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Houston Voice, No. 998, December 10, 1999
File 002
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Houston Voice, No. 998, December 10, 1999 - File 002. 1999-12-10. University of Houston Libraries. University of Houston Digital Library. Web. October 23, 2020. https://digital.lib.uh.edu/collection/montrose/item/1439/show/1407.

Disclaimer: This is a general citation for reference purposes. Please consult the most recent edition of your style manual for the proper formatting of the type of source you are citing. If the date given in the citation does not match the date on the digital item, use the more accurate date below the digital item.

(1999-12-10). Houston Voice, No. 998, December 10, 1999 - File 002. Montrose Voice. University of Houston Libraries. Retrieved from https://digital.lib.uh.edu/collection/montrose/item/1439/show/1407

Disclaimer: This is a general citation for reference purposes. Please consult the most recent edition of your style manual for the proper formatting of the type of source you are citing. If the date given in the citation does not match the date on the digital item, use the more accurate date below the digital item.

Houston Voice, No. 998, December 10, 1999 - File 002, 1999-12-10, Montrose Voice, University of Houston Libraries, accessed October 23, 2020, https://digital.lib.uh.edu/collection/montrose/item/1439/show/1407.

Disclaimer: This is a general citation for reference purposes. Please consult the most recent edition of your style manual for the proper formatting of the type of source you are citing. If the date given in the citation does not match the date on the digital item, use the more accurate date below the digital item.

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Title Houston Voice, No. 998, December 10, 1999
Contributor
  • Hennie, Matthew A.
Publisher Window Media
Date December 10, 1999
Language English
Subject
  • LGBTQ community
  • LGBTQ people
  • Gay liberation movement
Place
  • Houston, Texas
Genre
  • newspapers
Type
  • Text
Identifier OCLC: 31485329
Collection
  • University of Houston Libraries Special Collections
  • LGBT Research Collection
  • Montrose Voice
Rights In Copyright
Note This item was digitized from materials loaned by the Gulf Coast Archive and Museum (GCAM).
Item Description
Title File 002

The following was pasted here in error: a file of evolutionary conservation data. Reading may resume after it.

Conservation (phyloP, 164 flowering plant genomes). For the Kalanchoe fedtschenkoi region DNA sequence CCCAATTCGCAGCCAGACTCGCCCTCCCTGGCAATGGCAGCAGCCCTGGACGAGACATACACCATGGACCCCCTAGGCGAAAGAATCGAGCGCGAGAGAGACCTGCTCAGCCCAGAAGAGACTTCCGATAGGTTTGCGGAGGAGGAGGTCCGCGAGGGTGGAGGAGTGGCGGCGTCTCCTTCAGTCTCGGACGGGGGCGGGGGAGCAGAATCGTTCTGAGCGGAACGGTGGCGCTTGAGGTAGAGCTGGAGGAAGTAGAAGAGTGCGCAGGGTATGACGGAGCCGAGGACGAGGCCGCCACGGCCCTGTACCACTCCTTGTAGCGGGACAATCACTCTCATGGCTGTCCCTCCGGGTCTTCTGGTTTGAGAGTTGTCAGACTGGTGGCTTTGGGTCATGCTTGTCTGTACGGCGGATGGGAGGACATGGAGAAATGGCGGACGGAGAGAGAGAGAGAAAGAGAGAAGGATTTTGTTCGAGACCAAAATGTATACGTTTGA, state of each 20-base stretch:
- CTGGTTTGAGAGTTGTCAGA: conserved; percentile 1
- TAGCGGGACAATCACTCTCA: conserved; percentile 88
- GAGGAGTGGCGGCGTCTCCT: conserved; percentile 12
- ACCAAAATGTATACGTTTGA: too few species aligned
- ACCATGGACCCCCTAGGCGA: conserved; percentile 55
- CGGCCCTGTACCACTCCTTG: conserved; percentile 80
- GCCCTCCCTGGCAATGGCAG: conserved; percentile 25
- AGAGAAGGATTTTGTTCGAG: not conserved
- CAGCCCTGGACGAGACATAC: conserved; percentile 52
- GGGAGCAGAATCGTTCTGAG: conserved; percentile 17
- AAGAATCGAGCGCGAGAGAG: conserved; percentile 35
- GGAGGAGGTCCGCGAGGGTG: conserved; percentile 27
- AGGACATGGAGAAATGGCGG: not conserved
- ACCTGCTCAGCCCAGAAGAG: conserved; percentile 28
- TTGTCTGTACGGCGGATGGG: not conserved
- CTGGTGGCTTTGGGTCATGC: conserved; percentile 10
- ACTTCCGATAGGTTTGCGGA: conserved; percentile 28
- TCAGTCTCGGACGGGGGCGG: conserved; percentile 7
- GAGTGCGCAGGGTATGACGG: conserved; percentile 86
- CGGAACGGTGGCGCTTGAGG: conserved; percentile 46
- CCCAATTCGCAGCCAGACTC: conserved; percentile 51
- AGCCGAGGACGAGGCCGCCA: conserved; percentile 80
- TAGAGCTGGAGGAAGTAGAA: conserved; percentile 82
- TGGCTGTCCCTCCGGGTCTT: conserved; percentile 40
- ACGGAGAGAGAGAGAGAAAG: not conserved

Transcript 17 TTT>TTm voice The father of Tracey Lynn Deel, who was shot and bK"*v robbed last month after leaving a aaaaaPF^*^** "^ Montrose bar for lesbians, makes an emotional plea for finding his daughter's attackers. Page 3 What is truth? > Felice Picano may know, but in his latest novel, literary truths become tMh' rib an elusive k ^^ *«v mystery. Page 17 ISSUE 998 ALL THE NEWS FOR YOUR LIFE. AND YOUR STYLE. DECEMBER 10, 1999 'Don't ask, don't tell' comes under renewed fire Parents of slain gay soldier call Pentagon policy on gays a failure as son's killer is sentenced; Hillary Rodham Clinton also criticizes policy her husband created The Pentagon's "Don't ask, don't tell" policy on gays in the military came under renewed attack this week from the family of a slain Army private, gay activists, and Hillary Rodham Clinton during a campaign stop in New York. All called for the end to the policy—intended to make it easier for gays and lesbians to serve in the military—because they said it has failed to work. '"Don't ask, don't tell, don't pursue,' did not protect our son.... It won't protect anyone else's child. This policy must end," said Pat Kutteles, reading from a statement Thursday after an Army private convicted of bludgeoning her gay son to death was sentenced to life in prison with the possibility of parole. Pvt. Calvin N. Glover, 18, was found guilty of premeditated murder Wednesday in the beating death of Pfc. Barry Winchell. The offense carries a mandatory sentence of life in prison; the only question before the military jury on Thursday was whether he should be eligible for parole. Glover showed no reaction to the sentence. He will also be demoted and dishonorably discharged. Glover used a baseball bat to crush the skull of Winchell, 21, a barracks mate, as he slept in his cot at Fort Campbell. There had been a swirl of rumors on the base that Winchell was gay, and prosecutors said Glover was driven by hatred of homosexuals. Winchell's family called for the end of "Don't ask, don't tell." "We knew Barry could be deployed and come into harm's way for our country. We never dreamed that he would be killed by labeling, prejudice and hatred at home," Kutteles said. Glover, who is from Sulphur, Okla., apologized in court earlier Thursday, saying he was drunk at the time of the July 5 attack and has since found God. "If I had acted as half the man, even half the soldier as Barry was, he'd be with us right now," Glover said, his voice cracking. Before the court-martial, Glover admitted to a lesser charge of unpremeditated murder in hopes of receiving a lighter sentence. But prosecutor Capt. Gregg Engler went ahead with the court-martial on a charge of premeditated murder. When he offered his plea Tuesday, Glover sobbed and said he did not know why he hit Winchell "at least two or three times" with a bat as Winchell slept. C. Dixon Osburn, co-executive director of the Servicemembers Legal Defense Network in Washington, said the case proves that the Pentagon's "don't ask, don't tell" policy doesn't work. "I think this case shatters any illusions that 'don't ask, don't tell, don't pursue' is somehow a benign policy," he said. "This is a policy of violence." Under "don't ask, don't tell," gay members of the military Pvt. Calvin N. Glover, 18 (left) was sentenced on Thursday to life in prison for bludgeoning to death Pfc. Barry Winchell (right), a barracks-mate rumored to be gay. can continue to serve—and their superiors cannot investigate and expel them—as long as they keep their sexual orientation to themselves. During the court-martial, a sergeant testified that complaints about harassment of Winchell by other soldiers who suspected he was gay were not investigated because superi- y- Continued on Page 10 Texas activist takes new role with Millennium March Dual jobs prompt questions of how Dianne Hardy-Garcia will organize a national event and avoid ignoring her duties with statewide lobbying group here in Texas Dianne Hardy-Garcia, executive director of the Lesbian Gay Rights Lobby of Texas, says her new role with the Millennium March on Washington won't diminish the work of the statewide lobby group. by GIP PLASTER After two years of planning, the departure of its founder and numerous attacks on the way it is being planned, details of the Millennium March on Washington planned for April 30 are finally becoming clear. The march's new vision is largely due to the work of Dianne Hardy-Garcia, executive director of Lesbian Gay Rights Lobby of Texas (LGRL). She has taken over as co-executive director of the march and is running the event's Washington, D.C. office. As executive director of a large and powerful statewide gay and lesbian organization, Hardy-Garcia has become one of the most vocal and influential activists in Texas. But if Hardy-Garcia is running the march, who is at LGRL working to organize and mobilize gay men and lesbians in Texas? 'Not abandoning anything' "We're not abandoning any work. We're not abandoning any projects," said LGRL board co-chair Steve Atkinson of Dallas. "We're not changing anything. There's nothing changing except Dianne's physical presence not being in Austin." Atkinson said he can contact Hardy- Garcia at any time if necessary. LGRL's office staff and board have taken on increased day- to-day responsibilities in her absence, but Atkinson said the short time frame and the timing of the march when the biennial Texas Legislature is not in session makes this a time when Hardy-Garcia can afford to be away from Austin. "It's the only time that she could do it," Atkinson said. "It's a very short time frame and when if s over, she's through and done with it." Hardy-Garcia asked, and received, permission (rom the board to take on increased responsibilities with the march. She will continue to be p.aid as a full-time employee of LGRL and is expecting to also be paid a full- time salary by the march. The potential of receiving two salaries is appropriate, Hardy-Garcia said, since she will be doing work to benefit both organizations. > Continued on Page 13